Blood curdling warnings about how difficult it’s all going to be to sort our British fishing post-Brexit. We’ll have all those waters back, all that fish, but we’ve still got to manage it all somehow. And that will be tough because it’s complex.
OK, it’s complex:
A myth has been propagated by Brexiteers. There is a single “British fishing industry” which will benefit from reclaiming the “60/70/80% of British fish” caught by EU boats. No, there isn’t. There are competing interests. English v Scottish; deep-sea fishing v inshore fishing; industrial v family-scale boats; fishers v processors. Some of the most vibrant, locally important and ecologically respectful parts of the UK industry have nothing to gain and everything to lose from Brexit. They depend on shellfish, lobsters, crabs and langoustines (crayfish) that are quota-free or are overwhelmingly allocated to the UK. More than 80% is sold to the continent (mostly Spain and France). This trade has grown large because of the border-free EU single market.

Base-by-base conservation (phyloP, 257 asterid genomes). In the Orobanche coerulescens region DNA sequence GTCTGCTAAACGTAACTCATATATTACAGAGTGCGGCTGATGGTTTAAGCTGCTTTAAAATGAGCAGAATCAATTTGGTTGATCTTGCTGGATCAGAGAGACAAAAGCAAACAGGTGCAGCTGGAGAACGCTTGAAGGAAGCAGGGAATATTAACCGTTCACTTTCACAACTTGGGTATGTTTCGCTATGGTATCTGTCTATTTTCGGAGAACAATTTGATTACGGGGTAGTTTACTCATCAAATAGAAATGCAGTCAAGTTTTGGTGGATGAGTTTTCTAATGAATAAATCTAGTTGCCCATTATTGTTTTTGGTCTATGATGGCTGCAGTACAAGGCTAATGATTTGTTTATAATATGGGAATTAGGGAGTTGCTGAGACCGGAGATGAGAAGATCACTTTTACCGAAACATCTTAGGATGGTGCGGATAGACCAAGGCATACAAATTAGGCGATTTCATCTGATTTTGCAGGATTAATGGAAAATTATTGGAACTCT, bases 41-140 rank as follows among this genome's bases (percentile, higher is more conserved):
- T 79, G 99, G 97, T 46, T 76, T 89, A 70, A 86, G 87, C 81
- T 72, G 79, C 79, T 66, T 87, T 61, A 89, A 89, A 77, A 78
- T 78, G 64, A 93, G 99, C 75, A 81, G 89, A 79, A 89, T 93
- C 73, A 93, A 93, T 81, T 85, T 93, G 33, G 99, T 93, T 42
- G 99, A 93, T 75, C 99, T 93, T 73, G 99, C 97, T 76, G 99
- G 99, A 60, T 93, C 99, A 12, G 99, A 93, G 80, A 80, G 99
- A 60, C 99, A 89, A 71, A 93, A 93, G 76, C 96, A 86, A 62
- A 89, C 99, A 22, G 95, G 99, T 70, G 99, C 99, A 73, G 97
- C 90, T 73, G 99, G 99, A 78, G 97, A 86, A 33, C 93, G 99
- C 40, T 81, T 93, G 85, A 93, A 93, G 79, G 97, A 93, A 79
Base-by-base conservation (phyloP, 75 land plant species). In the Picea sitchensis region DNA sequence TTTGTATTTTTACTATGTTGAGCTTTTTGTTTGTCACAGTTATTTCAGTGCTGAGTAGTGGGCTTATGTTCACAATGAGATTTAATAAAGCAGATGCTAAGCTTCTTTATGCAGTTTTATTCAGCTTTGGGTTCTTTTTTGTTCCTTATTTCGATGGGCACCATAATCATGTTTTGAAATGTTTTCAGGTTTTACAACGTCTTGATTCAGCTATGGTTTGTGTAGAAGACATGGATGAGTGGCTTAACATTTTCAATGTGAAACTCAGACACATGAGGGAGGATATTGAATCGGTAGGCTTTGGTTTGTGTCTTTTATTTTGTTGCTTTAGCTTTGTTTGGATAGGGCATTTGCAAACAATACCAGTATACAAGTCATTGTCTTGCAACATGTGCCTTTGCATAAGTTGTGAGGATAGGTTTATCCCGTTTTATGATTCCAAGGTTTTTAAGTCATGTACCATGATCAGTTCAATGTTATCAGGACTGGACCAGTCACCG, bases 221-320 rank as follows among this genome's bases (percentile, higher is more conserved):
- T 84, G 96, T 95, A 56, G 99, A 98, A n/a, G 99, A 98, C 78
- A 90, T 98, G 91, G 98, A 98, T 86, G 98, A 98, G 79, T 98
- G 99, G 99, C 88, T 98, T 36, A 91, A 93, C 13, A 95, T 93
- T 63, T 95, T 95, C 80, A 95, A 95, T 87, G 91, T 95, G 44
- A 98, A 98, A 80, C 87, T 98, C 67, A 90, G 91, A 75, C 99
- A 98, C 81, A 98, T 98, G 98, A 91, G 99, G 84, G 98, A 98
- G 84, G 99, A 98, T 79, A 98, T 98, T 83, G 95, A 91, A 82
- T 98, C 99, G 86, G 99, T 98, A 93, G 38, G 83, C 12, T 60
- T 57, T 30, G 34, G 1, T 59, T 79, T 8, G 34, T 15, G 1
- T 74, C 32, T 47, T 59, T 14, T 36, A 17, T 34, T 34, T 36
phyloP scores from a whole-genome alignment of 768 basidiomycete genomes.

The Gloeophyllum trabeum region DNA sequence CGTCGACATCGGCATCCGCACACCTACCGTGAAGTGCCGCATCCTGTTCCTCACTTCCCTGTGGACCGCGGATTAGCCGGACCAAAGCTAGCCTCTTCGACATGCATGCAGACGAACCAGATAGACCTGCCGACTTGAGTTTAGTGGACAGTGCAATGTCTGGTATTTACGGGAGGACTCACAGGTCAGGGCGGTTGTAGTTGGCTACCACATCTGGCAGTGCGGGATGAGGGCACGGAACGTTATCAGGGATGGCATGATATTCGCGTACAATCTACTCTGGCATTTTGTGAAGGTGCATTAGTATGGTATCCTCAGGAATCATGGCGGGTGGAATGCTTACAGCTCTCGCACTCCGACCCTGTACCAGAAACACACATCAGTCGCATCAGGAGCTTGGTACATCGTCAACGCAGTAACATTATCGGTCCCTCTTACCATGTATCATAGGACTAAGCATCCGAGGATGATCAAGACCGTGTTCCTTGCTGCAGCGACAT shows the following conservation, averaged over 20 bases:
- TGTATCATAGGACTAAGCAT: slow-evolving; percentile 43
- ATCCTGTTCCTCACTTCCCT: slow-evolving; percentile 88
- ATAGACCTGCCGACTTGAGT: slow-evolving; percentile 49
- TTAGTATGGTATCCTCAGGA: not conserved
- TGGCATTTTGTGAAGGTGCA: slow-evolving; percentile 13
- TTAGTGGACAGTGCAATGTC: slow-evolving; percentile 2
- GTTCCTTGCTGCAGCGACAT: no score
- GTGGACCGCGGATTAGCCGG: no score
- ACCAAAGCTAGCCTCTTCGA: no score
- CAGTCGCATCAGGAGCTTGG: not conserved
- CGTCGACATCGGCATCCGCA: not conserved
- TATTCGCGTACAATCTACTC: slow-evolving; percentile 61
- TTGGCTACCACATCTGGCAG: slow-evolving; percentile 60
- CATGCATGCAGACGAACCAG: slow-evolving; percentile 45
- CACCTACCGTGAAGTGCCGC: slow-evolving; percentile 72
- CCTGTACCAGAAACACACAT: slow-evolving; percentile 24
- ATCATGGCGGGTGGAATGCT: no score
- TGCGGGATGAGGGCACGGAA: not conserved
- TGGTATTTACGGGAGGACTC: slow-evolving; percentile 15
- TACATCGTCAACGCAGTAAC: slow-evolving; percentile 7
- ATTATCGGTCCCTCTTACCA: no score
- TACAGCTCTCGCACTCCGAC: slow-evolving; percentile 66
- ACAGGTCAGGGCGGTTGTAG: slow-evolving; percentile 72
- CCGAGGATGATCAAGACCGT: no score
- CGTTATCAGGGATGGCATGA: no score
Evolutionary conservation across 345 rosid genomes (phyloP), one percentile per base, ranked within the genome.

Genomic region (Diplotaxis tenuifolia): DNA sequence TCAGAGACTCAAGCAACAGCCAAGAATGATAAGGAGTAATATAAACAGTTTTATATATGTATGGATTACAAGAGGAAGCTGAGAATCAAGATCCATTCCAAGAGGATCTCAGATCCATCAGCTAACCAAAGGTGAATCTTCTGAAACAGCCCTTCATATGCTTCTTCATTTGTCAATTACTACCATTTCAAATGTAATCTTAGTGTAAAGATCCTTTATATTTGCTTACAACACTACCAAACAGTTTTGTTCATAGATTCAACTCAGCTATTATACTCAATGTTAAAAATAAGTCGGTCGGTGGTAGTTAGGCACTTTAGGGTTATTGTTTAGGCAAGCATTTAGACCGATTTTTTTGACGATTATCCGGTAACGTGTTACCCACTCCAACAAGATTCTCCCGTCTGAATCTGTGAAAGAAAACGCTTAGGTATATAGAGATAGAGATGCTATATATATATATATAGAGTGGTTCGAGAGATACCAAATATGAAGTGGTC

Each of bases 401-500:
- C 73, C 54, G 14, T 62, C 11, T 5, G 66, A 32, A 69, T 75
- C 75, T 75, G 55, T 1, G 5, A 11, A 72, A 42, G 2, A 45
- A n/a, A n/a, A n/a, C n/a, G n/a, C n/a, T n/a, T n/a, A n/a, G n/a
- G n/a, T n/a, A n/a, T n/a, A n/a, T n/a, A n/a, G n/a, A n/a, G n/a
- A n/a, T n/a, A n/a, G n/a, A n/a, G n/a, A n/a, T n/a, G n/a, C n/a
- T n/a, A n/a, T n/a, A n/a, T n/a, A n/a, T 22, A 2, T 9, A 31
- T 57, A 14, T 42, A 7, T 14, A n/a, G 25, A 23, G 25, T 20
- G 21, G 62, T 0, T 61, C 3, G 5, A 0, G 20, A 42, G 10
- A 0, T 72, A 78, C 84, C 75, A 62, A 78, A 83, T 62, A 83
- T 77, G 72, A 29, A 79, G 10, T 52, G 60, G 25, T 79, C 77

OK, super. Competing interests. And now for the big question. Are we going to be able to deal with allocating among those competing interests?
Or would we be better off having the central bureaucracy of 28 nations trying to allocate those same resources across the competing interests of and within all those 28 nations?
To even ask the question is to answer it, isn’t it? This before we get to the manner in which at least one of the Fishing Commissioners was from a landlocked country – Austria. And none have been from a North Sea littoral state…..